From Peasant Food to Modern Day Pizza

Andrea Bourque-White, Library Assistant, Lethbridge Public Library

People have been eating versions of pizza for centuries. What we know as pizza can be traced back to late 18th century Naples, Italy, but it wasn’t a family favourite like it is today. So, how did pizza become one of the world’s most popular foods?

Back in Naples, pizza was looked down upon as it was seen as unrefined, especially since it was sold on the streets from boxes to peasants who were needing cheap meals. Pizza gained status after King Umberto I and Queen Margherita enjoyed the crust topped with tomatoes, mozzarella, and basil – thus, the Margherita pizza! Quickly, it became a national food of Italy and was enjoyed by all walks of life. As more people tried pizza, and as Italians immigrated to North America, pizzerias started to pop up coast to coast boasting their own particular style: the New York with its thin crust, the Detroit with its crispy cheese edges (you’ll definitely want to try out Peter Reinhart’s “Classic Red Stripe” in Perfect Pan Pizza), and even the Hawaiian, which originates from Ontario! Advances in commercialization and transportation allowed people to enjoy pizza at home, not just at restaurants.

In time, pizza has become the ultimate comfort food that is deliciously customizable and can feed a hungry crowd. Frozen or takeaway is convenient, but nothing beats the taste of a pizza made from scratch. Follow these tips to make your own tasty pizza at home:

1) Since most of us don’t have a wood fired pizza oven, make sure your oven is HOT! Preheating your oven and cooking surface, whether it be a pizza stone or cookie sheet, will ensure a more evenly baked crust. Assemble your pizza on a sheet of parchment paper and then transfer into the hot oven for cooking.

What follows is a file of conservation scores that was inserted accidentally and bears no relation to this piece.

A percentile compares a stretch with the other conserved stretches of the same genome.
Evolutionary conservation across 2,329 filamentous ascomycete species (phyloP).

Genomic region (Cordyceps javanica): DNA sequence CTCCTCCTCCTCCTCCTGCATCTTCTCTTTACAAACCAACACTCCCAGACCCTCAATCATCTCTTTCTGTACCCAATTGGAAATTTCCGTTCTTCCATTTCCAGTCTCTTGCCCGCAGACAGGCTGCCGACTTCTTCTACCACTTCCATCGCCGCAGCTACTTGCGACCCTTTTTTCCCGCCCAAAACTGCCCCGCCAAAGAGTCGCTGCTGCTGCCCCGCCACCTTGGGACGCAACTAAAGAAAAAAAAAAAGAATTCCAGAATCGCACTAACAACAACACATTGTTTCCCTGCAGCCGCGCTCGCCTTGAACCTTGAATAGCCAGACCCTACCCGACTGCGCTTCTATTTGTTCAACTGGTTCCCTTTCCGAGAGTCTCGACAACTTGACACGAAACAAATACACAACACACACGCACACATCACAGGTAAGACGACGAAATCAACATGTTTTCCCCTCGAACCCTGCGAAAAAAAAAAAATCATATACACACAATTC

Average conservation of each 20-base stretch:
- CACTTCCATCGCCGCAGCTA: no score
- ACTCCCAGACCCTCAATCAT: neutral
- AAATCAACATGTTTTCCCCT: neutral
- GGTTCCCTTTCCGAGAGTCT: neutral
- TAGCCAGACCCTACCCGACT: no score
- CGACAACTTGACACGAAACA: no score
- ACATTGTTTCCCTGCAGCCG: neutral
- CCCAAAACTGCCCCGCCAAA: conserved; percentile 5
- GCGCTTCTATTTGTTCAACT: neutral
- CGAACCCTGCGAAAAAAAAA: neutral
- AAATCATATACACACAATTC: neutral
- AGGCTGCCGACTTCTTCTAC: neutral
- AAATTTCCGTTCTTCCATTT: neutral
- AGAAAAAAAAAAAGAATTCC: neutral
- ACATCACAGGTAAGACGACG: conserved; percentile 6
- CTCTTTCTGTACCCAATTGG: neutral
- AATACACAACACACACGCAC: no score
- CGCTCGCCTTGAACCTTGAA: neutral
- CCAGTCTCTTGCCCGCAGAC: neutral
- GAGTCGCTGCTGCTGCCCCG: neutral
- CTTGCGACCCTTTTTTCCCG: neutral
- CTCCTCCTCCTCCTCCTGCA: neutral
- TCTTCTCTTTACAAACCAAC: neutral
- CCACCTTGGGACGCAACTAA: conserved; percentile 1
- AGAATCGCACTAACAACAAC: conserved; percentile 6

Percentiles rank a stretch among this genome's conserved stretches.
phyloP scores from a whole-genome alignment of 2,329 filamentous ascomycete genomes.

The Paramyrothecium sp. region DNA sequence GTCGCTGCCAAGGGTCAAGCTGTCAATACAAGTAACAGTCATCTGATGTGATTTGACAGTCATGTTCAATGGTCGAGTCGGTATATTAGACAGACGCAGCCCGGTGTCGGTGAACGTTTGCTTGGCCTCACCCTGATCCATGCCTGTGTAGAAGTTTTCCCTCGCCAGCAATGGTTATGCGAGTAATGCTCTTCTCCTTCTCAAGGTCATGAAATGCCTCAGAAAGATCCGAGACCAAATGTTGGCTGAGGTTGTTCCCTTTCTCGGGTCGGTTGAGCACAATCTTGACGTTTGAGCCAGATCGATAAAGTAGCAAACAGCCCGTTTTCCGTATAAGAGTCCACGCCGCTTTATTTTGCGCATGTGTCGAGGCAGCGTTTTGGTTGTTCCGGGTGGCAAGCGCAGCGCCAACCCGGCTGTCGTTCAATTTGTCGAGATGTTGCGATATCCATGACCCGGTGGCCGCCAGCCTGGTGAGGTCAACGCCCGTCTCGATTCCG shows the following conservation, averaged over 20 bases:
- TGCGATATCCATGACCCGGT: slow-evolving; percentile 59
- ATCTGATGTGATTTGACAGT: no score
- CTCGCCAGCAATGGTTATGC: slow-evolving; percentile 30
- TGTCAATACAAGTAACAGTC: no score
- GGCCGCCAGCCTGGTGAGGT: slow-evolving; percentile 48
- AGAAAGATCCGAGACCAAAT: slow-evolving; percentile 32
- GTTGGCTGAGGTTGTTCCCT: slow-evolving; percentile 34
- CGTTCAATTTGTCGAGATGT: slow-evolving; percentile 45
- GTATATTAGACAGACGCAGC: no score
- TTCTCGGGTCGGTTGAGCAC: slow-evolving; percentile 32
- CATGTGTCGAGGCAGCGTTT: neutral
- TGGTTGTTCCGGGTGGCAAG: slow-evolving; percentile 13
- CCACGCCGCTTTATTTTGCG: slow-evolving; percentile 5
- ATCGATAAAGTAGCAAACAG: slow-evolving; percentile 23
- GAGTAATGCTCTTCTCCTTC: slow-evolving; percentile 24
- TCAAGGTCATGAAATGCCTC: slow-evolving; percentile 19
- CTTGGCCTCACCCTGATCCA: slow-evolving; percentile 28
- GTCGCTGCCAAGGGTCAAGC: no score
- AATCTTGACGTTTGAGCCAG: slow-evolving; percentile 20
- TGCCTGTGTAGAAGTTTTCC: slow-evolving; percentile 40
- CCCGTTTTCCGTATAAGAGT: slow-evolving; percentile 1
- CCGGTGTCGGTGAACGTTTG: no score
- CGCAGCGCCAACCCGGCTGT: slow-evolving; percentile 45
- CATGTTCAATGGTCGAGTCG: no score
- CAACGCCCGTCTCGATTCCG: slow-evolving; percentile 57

2) Make sure the dough is warm and use your hands, not a rolling pin, to stretch and form the base of your pizza so you don’t lose the air pockets in the dough, which help to create a chewy crust. You can perfect your crust forming technique with step-by-step illustrated instructions in Stefano Manfredi’s cookbook, New Pizza.

3) Pizzaiolos (pizza chefs) implore the importance of using quality ingredients over quantity. Some ingredients will need special attention before they go on the pizza: remove excess moisture of watery foods such as tomatoes, pre-cook meats or fresh vegetables such as peppers as they won’t have enough time to cook while in the oven, and add delicate herbs such as fresh basil after the pizza is cooked otherwise they’ll burn. Choose whatever toppings make you happy. Maybe try Dimitri Syrkin-Nikolau’s “Smack ‘n Cheese Pizza” (topped with spicy macaroni and cheese) from Revolutionary Pizza.

4) Once your pizza is done cooking, transfer it to a baking rack before serving so the steam doesn’t become trapped and make the crust soggy. There’s no way to give pizza all the attention it truly deserves in such a short article, but I hope this inspires you to learn more about the artistry involved in making that perfect, mouth-watering slice. The Library’s Joy of Cookbooks is currently meeting virtually on the Library’s Facebook ( and Twitter (@lethlib) pages. Join us each week for new recipes, cooking tips and tricks, and culinary discussions. And visit our website to explore our cookbook collection for yourself.